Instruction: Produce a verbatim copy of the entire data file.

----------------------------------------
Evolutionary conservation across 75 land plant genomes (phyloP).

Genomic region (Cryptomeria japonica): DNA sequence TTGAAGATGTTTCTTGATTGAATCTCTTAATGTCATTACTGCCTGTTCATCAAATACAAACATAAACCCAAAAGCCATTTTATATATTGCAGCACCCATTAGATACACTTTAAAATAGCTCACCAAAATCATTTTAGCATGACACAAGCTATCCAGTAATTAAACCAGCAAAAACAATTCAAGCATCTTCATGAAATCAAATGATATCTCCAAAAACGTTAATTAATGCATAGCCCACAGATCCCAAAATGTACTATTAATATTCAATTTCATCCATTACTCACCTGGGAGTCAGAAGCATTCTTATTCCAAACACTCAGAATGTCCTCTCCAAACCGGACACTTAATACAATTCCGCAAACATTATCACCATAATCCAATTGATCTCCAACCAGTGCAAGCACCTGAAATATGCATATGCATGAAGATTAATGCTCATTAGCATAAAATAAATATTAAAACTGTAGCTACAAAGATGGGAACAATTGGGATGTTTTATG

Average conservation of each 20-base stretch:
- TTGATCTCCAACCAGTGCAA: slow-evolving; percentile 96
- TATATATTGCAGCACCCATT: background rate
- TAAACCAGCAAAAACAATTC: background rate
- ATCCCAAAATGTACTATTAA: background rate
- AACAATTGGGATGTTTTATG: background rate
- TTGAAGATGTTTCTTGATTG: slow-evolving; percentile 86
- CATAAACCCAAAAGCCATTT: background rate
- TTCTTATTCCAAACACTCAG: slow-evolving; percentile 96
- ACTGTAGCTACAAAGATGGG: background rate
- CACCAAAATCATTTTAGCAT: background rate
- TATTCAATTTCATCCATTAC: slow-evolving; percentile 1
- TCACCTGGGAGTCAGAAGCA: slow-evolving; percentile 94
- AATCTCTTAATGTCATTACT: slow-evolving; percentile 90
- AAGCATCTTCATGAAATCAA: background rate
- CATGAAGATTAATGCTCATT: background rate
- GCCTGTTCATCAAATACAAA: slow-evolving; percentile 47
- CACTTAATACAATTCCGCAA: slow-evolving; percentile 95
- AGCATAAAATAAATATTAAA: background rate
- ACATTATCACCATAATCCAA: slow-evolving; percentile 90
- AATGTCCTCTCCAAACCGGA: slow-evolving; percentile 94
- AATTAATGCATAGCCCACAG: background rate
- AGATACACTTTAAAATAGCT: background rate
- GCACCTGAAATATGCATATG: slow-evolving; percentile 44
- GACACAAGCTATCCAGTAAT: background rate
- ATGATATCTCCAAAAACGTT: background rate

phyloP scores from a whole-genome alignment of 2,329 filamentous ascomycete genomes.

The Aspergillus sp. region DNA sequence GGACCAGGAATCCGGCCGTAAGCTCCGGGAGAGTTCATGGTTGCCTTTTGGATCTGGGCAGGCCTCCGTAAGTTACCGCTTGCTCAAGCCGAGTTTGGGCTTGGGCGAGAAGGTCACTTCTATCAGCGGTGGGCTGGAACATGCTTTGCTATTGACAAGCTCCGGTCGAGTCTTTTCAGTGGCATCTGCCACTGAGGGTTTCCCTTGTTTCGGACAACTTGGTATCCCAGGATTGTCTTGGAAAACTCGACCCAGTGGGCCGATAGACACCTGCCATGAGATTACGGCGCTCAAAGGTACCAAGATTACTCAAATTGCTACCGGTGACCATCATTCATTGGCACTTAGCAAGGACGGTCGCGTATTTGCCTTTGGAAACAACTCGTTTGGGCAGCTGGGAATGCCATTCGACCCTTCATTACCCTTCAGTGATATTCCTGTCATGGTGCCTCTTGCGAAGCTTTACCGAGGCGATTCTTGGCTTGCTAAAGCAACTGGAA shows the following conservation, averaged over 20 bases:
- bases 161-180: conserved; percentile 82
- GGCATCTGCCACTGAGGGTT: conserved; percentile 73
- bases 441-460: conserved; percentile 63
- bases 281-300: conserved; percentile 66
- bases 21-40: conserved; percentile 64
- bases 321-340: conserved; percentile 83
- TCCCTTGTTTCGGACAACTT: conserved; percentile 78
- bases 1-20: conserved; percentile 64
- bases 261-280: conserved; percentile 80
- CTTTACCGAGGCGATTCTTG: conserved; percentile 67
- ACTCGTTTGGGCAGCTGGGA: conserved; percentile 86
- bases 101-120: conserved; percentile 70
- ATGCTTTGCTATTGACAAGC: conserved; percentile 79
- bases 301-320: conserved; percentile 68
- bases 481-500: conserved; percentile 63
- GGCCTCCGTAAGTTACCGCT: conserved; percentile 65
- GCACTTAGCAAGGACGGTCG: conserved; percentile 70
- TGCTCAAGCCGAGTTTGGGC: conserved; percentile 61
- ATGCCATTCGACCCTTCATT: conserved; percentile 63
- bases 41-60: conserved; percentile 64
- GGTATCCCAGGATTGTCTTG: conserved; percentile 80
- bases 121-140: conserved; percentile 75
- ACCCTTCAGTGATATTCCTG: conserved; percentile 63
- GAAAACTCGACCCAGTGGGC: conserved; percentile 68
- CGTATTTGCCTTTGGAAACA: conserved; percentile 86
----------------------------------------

Evolutionary conservation across 75 land plant genomes (phyloP).

Genomic region (Cryptomeria japonica): DNA sequence TTGAAGATGTTTCTTGATTGAATCTCTTAATGTCATTACTGCCTGTTCATCAAATACAAACATAAACCCAAAAGCCATTTTATATATTGCAGCACCCATTAGATACACTTTAAAATAGCTCACCAAAATCATTTTAGCATGACACAAGCTATCCAGTAATTAAACCAGCAAAAACAATTCAAGCATCTTCATGAAATCAAATGATATCTCCAAAAACGTTAATTAATGCATAGCCCACAGATCCCAAAATGTACTATTAATATTCAATTTCATCCATTACTCACCTGGGAGTCAGAAGCATTCTTATTCCAAACACTCAGAATGTCCTCTCCAAACCGGACACTTAATACAATTCCGCAAACATTATCACCATAATCCAATTGATCTCCAACCAGTGCAAGCACCTGAAATATGCATATGCATGAAGATTAATGCTCATTAGCATAAAATAAATATTAAAACTGTAGCTACAAAGATGGGAACAATTGGGATGTTTTATG

Average conservation of each 20-base stretch:
- TTGATCTCCAACCAGTGCAA: slow-evolving; percentile 96
- TATATATTGCAGCACCCATT: background rate
- TAAACCAGCAAAAACAATTC: background rate
- ATCCCAAAATGTACTATTAA: background rate
- AACAATTGGGATGTTTTATG: background rate
- TTGAAGATGTTTCTTGATTG: slow-evolving; percentile 86
- CATAAACCCAAAAGCCATTT: background rate
- TTCTTATTCCAAACACTCAG: slow-evolving; percentile 96
- ACTGTAGCTACAAAGATGGG: background rate
- CACCAAAATCATTTTAGCAT: background rate
- TATTCAATTTCATCCATTAC: slow-evolving; percentile 1
- TCACCTGGGAGTCAGAAGCA: slow-evolving; percentile 94
- AATCTCTTAATGTCATTACT: slow-evolving; percentile 90
- AAGCATCTTCATGAAATCAA: background rate
- CATGAAGATTAATGCTCATT: background rate
- GCCTGTTCATCAAATACAAA: slow-evolving; percentile 47
- CACTTAATACAATTCCGCAA: slow-evolving; percentile 95
- AGCATAAAATAAATATTAAA: background rate
- ACATTATCACCATAATCCAA: slow-evolving; percentile 90
- AATGTCCTCTCCAAACCGGA: slow-evolving; percentile 94
- AATTAATGCATAGCCCACAG: background rate
- AGATACACTTTAAAATAGCT: background rate
- GCACCTGAAATATGCATATG: slow-evolving; percentile 44
- GACACAAGCTATCCAGTAAT: background rate
- ATGATATCTCCAAAAACGTT: background rate

phyloP scores from a whole-genome alignment of 2,329 filamentous ascomycete genomes.

The Aspergillus sp. region DNA sequence GGACCAGGAATCCGGCCGTAAGCTCCGGGAGAGTTCATGGTTGCCTTTTGGATCTGGGCAGGCCTCCGTAAGTTACCGCTTGCTCAAGCCGAGTTTGGGCTTGGGCGAGAAGGTCACTTCTATCAGCGGTGGGCTGGAACATGCTTTGCTATTGACAAGCTCCGGTCGAGTCTTTTCAGTGGCATCTGCCACTGAGGGTTTCCCTTGTTTCGGACAACTTGGTATCCCAGGATTGTCTTGGAAAACTCGACCCAGTGGGCCGATAGACACCTGCCATGAGATTACGGCGCTCAAAGGTACCAAGATTACTCAAATTGCTACCGGTGACCATCATTCATTGGCACTTAGCAAGGACGGTCGCGTATTTGCCTTTGGAAACAACTCGTTTGGGCAGCTGGGAATGCCATTCGACCCTTCATTACCCTTCAGTGATATTCCTGTCATGGTGCCTCTTGCGAAGCTTTACCGAGGCGATTCTTGGCTTGCTAAAGCAACTGGAA shows the following conservation, averaged over 20 bases:
- bases 161-180: conserved; percentile 82
- GGCATCTGCCACTGAGGGTT: conserved; percentile 73
- bases 441-460: conserved; percentile 63
- bases 281-300: conserved; percentile 66
- bases 21-40: conserved; percentile 64
- bases 321-340: conserved; percentile 83
- TCCCTTGTTTCGGACAACTT: conserved; percentile 78
- bases 1-20: conserved; percentile 64
- bases 261-280: conserved; percentile 80
- CTTTACCGAGGCGATTCTTG: conserved; percentile 67
- ACTCGTTTGGGCAGCTGGGA: conserved; percentile 86
- bases 101-120: conserved; percentile 70
- ATGCTTTGCTATTGACAAGC: conserved; percentile 79
- bases 301-320: conserved; percentile 68
- bases 481-500: conserved; percentile 63
- GGCCTCCGTAAGTTACCGCT: conserved; percentile 65
- GCACTTAGCAAGGACGGTCG: conserved; percentile 70
- TGCTCAAGCCGAGTTTGGGC: conserved; percentile 61
- ATGCCATTCGACCCTTCATT: conserved; percentile 63
- bases 41-60: conserved; percentile 64
- GGTATCCCAGGATTGTCTTG: conserved; percentile 80
- bases 121-140: conserved; percentile 75
- ACCCTTCAGTGATATTCCTG: conserved; percentile 63
- GAAAACTCGACCCAGTGGGC: conserved; percentile 68
- CGTATTTGCCTTTGGAAACA: conserved; percentile 86